Football, Top Story

Deshaun Watson, Clemson Pick Apart BC Secondary In Loss

“I don’t think there’s any justifying a loss.”

–Justin Simmons

CLEMSON, S.C.—What does Boston College have to do to get some Southern hospitality in the Carolinas?

After losing a potential game-winning touchdown in the Duke game two weeks ago—a touchdown catch by Thadd Smith that wasn’t—the referees once again played a hand in a 34-17 defeat to No. 5 Clemson University (6-0, 3-0 ACC). The Eagles (3-4, 0-4 ACC) couldn’t stop the flags from flying: eight penalties amassed 80 yards.

Blaming the zebras would be too easy. Look at the plays that followed each massive penalty, and you’ll see a team that was simply outmanned, outmatched, and outsmarted by the ACC’s best hope for the College Football Playoff.

The first miscue came in the first quarter, after the Eagles took an early 7-0 lead on a pass by Jeff Smith to Bobby Wolford, set up by a Justin Simmons interception. BC’s defense stood tall, seemingly forcing a three-and-out highlighted by Steven Daniels sack. On the ensuing punt, however, Harrison Jackson was called for roughing the kicker—a 15-yard penalty that just as easily could’ve been called running the kicker, a 5-yard penalty—extending Clemson’s drive and keeping the defense on the field.

But that’s not why the Tigers scored.

On the play immediately following the Jackson penalty, Clemson quarterback Deshaun Watson quickly dumped a pass off to Artavis Scott, who torched the Eagles’ secondary for a 50-yard gain. That play set up Clemson’s first score, a quick run by Watson three plays later.

Later in the second quarter, the Eagles looked to stall a Tiger drive around their own 30. Kamrin Moore got called for pass interference on third down, again moving the chains.

But that’s not why the Tigers scored.

Watson masterfully sliced up the BC secondary, charging another 50 yards through the air, mostly on long, slant route passes to Scott, before finding Zak Brooks on the outside for a 21-yard score and a 17-7 lead.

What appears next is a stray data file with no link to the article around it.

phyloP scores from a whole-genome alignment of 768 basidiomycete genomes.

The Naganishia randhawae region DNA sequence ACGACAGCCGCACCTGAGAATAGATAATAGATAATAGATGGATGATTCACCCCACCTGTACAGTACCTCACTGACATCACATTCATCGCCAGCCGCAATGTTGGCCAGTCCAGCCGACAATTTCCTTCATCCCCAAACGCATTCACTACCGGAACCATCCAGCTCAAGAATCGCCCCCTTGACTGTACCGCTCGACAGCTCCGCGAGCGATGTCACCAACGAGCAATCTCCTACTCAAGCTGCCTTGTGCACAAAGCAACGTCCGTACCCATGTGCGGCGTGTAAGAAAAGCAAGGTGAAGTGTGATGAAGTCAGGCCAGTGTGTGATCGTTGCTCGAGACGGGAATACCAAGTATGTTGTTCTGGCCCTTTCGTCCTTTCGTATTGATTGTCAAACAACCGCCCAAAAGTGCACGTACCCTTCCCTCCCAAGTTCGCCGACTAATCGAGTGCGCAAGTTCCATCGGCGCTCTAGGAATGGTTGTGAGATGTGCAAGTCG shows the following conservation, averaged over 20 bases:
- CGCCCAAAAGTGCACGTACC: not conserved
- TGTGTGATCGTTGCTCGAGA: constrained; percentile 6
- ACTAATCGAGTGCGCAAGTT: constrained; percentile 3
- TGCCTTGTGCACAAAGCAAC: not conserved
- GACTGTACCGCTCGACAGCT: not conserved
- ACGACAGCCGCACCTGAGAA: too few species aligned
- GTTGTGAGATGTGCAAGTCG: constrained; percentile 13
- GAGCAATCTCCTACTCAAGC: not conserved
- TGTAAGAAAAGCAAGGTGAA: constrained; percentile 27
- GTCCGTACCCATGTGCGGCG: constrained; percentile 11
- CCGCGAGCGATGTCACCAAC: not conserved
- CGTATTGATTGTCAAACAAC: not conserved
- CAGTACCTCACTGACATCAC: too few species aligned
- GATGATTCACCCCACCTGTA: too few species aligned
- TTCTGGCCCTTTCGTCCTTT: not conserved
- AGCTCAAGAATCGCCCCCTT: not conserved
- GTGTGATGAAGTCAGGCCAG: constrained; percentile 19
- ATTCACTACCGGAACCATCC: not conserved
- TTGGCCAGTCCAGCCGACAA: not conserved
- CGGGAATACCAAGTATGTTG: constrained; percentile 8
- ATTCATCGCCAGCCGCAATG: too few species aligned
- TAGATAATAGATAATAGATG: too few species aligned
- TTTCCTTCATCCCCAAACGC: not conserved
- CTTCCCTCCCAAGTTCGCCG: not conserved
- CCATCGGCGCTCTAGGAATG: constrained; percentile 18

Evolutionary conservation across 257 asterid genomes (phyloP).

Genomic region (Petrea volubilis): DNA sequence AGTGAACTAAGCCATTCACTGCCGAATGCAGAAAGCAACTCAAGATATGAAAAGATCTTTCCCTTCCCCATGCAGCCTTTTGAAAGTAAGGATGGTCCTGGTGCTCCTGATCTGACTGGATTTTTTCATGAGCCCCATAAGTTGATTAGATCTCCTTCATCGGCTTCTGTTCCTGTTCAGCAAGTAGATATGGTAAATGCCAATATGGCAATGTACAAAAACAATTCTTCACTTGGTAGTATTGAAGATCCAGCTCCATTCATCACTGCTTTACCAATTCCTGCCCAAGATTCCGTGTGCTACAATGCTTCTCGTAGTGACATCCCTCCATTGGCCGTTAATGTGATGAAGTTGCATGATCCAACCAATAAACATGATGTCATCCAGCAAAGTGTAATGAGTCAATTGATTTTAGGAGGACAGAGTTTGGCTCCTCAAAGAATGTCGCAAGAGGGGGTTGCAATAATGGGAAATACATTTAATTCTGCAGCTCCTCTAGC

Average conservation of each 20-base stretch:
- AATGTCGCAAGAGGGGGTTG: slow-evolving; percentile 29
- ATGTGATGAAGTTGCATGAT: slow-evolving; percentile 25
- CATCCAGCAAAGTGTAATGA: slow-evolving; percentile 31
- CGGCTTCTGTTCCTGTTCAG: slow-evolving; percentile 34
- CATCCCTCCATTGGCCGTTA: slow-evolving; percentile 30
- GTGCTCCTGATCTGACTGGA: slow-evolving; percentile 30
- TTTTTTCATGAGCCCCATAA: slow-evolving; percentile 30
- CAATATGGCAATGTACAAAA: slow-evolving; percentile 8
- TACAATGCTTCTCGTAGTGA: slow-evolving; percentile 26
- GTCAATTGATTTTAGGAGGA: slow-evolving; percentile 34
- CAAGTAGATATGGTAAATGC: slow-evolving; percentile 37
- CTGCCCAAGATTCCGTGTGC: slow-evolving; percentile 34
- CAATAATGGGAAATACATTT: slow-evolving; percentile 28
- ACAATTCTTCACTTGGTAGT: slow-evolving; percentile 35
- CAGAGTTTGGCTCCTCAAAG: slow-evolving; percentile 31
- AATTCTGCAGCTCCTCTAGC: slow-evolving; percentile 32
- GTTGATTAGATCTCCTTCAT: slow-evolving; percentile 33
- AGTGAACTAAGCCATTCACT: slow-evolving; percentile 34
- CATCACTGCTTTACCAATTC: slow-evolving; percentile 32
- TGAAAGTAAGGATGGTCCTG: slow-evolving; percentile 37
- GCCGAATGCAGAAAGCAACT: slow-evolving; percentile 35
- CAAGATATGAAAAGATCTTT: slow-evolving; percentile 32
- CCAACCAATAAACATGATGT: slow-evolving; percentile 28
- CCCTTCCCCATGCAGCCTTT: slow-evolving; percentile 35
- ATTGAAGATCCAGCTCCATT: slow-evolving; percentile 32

Later on in the third, down 20-10, the Eagles looked poised to flip the field and put Smith in excellent position to get another score after Alex Howell’s punt trapped Watson and Co. at their own 2-yard line. John Johnson couldn’t contain himself to the refs’ liking on 3rd-and-8, pushing the ball up to the 24.

You guessed it. That isn’t why the Tigers scored, either.

Immediately after, Watson found Scott for a 33-yard gain. Two plays after that, Scott found open space on the outside, dashing 51 yards right in the face of Steve Addazio and the BC bench. That touchdown essentially sealed the game.

Addazio, who touted how hard his team played against this incredibly tough Clemson group, admitted those penalties could’ve been the difference in a game in which BC started strong.

“You take away a few of those third down penalties, I think we’re right in this thing,” Addazio said. “I’m not trying to make lemonade here, I’m just telling you that’s how I felt, and I think I’m accurate in saying that.”

It’s a fair enough point from the beleaguered coach of a team that now drops to last in the Atlantic Division and falls under .500 for the first time since Oct. 26, 2013 following a loss to North Carolina. But penalties alone don’t give a pass to a secondary that was consistently burned on big plays to the outside and now has questions to answer before facing Louisville next week.